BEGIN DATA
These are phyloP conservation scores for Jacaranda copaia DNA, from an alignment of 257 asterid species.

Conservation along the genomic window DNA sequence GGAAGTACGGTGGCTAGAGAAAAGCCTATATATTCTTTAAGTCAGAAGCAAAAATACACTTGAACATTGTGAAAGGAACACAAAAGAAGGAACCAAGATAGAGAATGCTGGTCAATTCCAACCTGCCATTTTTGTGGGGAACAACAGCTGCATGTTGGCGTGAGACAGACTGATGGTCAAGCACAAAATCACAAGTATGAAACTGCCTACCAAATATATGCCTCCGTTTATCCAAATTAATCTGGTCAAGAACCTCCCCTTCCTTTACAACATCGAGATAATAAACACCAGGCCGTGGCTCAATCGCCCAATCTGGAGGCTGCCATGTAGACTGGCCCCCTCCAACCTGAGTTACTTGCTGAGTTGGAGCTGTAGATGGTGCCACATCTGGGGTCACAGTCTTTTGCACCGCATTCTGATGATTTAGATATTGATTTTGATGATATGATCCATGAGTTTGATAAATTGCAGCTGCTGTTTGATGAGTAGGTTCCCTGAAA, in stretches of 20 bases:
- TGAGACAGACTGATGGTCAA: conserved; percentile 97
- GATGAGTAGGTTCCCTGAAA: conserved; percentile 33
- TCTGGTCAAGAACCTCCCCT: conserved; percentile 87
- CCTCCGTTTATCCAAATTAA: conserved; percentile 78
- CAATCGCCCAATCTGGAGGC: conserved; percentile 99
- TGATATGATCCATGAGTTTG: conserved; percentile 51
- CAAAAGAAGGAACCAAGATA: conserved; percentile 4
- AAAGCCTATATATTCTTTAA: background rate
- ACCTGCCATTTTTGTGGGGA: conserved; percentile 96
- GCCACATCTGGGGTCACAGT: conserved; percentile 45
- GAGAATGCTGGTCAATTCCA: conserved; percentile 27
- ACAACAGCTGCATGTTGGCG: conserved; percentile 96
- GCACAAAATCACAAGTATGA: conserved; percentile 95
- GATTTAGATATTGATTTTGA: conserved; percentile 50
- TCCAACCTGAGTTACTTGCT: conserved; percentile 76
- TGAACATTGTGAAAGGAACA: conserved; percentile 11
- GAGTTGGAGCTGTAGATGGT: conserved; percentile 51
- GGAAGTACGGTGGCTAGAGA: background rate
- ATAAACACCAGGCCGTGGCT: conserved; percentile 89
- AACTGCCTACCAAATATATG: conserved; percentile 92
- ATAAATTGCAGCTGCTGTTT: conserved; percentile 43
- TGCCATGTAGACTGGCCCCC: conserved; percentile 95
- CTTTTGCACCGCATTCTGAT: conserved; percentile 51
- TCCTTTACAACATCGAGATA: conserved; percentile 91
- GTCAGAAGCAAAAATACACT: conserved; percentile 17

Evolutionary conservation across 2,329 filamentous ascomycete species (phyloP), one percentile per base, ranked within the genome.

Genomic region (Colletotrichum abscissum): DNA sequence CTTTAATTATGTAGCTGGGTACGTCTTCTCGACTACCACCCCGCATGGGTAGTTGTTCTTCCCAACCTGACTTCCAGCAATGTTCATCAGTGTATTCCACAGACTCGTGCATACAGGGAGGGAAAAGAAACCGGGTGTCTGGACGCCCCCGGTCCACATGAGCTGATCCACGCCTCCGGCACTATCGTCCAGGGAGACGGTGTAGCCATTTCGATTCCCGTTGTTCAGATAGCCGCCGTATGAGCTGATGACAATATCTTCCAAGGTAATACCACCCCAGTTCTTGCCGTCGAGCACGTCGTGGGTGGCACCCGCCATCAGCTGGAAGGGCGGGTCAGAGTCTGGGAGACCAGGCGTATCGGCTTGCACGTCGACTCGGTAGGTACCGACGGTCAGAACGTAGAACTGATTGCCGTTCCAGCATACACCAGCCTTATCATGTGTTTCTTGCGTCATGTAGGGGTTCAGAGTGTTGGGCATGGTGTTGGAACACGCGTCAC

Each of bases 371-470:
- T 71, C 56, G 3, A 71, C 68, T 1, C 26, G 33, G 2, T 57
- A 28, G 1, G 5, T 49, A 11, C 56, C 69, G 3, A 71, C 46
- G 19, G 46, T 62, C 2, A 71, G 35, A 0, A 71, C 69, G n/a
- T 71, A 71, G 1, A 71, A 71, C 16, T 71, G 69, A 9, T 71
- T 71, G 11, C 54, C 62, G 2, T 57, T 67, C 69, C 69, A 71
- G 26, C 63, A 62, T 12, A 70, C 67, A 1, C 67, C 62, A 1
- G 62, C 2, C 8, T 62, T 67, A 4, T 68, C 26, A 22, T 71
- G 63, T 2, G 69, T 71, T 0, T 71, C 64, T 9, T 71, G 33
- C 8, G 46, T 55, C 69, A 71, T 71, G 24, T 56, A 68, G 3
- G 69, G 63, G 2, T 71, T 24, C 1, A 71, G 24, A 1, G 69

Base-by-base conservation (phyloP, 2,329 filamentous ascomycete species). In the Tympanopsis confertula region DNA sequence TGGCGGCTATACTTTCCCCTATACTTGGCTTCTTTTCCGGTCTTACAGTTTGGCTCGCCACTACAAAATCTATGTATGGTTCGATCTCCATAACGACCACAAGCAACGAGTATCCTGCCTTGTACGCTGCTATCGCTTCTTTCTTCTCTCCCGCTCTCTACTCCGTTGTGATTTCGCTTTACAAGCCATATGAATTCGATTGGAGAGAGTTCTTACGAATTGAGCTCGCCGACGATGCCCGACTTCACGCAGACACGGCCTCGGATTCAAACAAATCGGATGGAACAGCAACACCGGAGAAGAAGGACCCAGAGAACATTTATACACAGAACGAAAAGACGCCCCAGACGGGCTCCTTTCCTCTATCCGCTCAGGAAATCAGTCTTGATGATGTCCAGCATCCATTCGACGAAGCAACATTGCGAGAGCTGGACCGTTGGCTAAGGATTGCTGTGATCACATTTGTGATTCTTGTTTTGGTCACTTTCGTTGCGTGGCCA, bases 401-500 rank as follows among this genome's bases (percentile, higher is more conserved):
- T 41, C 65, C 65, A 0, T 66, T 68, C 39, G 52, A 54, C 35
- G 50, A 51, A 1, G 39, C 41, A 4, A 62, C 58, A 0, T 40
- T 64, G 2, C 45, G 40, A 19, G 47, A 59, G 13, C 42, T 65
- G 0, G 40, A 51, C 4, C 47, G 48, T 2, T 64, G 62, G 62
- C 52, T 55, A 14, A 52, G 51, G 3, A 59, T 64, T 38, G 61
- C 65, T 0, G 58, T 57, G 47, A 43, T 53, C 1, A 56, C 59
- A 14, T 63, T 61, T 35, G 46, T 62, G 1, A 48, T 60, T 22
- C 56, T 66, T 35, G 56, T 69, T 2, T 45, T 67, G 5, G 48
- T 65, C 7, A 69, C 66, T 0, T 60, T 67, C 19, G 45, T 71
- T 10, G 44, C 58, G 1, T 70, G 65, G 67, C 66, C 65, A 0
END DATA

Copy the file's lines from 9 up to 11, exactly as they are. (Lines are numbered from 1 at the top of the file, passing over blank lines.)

- CAAAAGAAGGAACCAAGATA: conserved; percentile 4
- AAAGCCTATATATTCTTTAA: background rate
- ACCTGCCATTTTTGTGGGGA: conserved; percentile 96